A final report on the grand jury investigation into the Loudoun County Public School district’s handling of two sexual assaults on campuses says senior LCPS administration “were looking out for their own interests instead of the best interests of LCPS,” kept school board (LCSB) members in the dark about critical facts, and also described breakdowns in communication between LCPS, the Sheriff’s Office (LCSO), and the Commonwealth’s attorney’s office that contributed to a failure to prevent the second assault.
“There were several decision points for senior LCPS administrators, up to and including the superintendent, to be transparent and step in and alter the sequence of events leading up to the October 6, 2021 BRHS [Broad Run High School] sexual assault. They failed at every juncture,” the report states. “We concluded there was not a coordinated cover-up between LCPS administrators and members of the LCSB. Indeed, except for the May, 28, 2021 email from the superintendent, the LCSB, both as a body and its individual members, were deliberately deprived of information regarding these incidents until after the October 6, 2021 sexual assault — and even then they learned not from the superintendent’s office but instead from public reporting that the assailant was the same one from the May 28 incident.”
The report details the chronology of the assaults, including a teacher’s assistant’s warning to her bosses about the student’s behavior 16 days before he committed the first assault. After the assault on May 28, then-Superintendent Eric Williams sent an email to the LCSB telling them about the assault, but at a June LCSB meeting, the superintendent told the board, “[…] to my knowledge we don’t have any records of assaults occurring in our restrooms.”
“We believe this statement was a lie,” the grand jury report states.
In June, Scott Ziegler became superintendent after Williams’ departure, which had been planned since 2020.
According to the report, the assailant was arrested for the May 28 assault at the beginning of July was released at the end of the month and was transferred to BRHS.
In September, both the school’s principal and senior district administration were notified of an incident where the student made inappropriate sexual comments to a female student and grabbed her shoulder. The BRHS principal, district administration, Commonwealth’s attorney’s office, and the student’s probation officer were notified of the incident, with the Sheriff’s Office learning of the incident a week later.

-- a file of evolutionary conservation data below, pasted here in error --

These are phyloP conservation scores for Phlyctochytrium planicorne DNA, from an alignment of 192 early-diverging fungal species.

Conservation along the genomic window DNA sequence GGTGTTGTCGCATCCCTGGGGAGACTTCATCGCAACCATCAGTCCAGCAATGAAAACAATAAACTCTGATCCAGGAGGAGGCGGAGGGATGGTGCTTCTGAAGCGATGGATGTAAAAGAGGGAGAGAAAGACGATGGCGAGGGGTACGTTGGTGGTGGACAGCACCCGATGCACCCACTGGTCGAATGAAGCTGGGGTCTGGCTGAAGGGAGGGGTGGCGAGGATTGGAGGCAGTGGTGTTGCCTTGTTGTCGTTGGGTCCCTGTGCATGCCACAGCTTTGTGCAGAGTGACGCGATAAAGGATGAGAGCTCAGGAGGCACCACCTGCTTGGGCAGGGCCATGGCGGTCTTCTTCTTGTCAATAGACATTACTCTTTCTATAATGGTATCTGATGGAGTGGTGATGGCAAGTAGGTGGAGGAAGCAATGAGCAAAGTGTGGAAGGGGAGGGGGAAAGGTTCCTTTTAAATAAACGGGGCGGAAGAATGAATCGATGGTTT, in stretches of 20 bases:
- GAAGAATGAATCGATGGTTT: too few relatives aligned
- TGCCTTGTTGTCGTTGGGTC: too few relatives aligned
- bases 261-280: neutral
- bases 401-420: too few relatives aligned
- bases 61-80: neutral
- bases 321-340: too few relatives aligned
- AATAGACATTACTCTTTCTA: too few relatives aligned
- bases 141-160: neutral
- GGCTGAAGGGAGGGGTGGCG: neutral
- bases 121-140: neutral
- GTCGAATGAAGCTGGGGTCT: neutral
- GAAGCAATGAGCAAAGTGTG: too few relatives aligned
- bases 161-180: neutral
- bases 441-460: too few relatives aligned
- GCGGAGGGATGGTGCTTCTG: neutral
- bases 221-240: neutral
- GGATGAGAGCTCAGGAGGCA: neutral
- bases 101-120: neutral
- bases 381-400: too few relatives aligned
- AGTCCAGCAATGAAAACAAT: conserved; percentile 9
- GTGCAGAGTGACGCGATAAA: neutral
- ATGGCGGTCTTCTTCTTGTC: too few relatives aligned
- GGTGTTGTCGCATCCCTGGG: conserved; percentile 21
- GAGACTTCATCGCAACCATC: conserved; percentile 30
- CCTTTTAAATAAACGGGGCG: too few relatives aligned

“Not a single person with knowledge of the student’s history or of this current action stepped in to do anything. Instead, discipline was left to the BRHS principal, who did nothing more than issue him a verbal reprimand,” the report states.
After the October 6 assault, the student was arrested and has remained in custody since then. An LCPS email to the board notified them of the assault, but didn’t tell the LCSB that the assailant was the one who committed the May assault. Two days later, Daily Wire reporter Luke Rosiak emailed the school’s public information officer (PIO) saying he was planning to report that the assailant was the same in both assaults. The PIO notified the administration, but not the school board, and school board members told the grand jury that they first learned of the connection from the press, not LCPS administration.
Amid public fallout, the school board commissioned an independent review, but were only given half an hour to review the report, which was never published publicly.
“Few, if any senior LCPS officials had any interest in what the independent review concluded,” the grand jury report said.
“We attribute this lack of curiosity and attachment to staying in their silos to a culture of fear permeating LCPS — a culture where anybody speaking up or daring to step out of place faces some type of reprimand,” the report states.
Governor Glenn Youngkin was elected in November 2021, and after he took office, one of his first actions was to order Attorney General Jason Miyares “to initiate and coordinate investigative and prosecutorial efforts and to take such actions as he may deem appropriate in order to protect the citizens of the Commonwealth and hold accountable any individuals who have violated existing law or violated the rights of victims of crime.”
Miyares announced the grand jury in April. The report says LCSB and LCPS officials had the same legal counsel, which was uncooperative with the investigation. The report includes eight recommendations focused on increased transparency, fixing the district’s transfer process, more involvement from the LCPS director of safety, and better monitoring of school-issued technology. Additionally, the school board should limit how much information is hidden through attorney-client privilege. The report calls for better communication and cooperation across agencies, better support for faculty and staff who are concerned about potentially dangerous issues, and that school board decisions to not re-hire teachers should be on the normal agenda.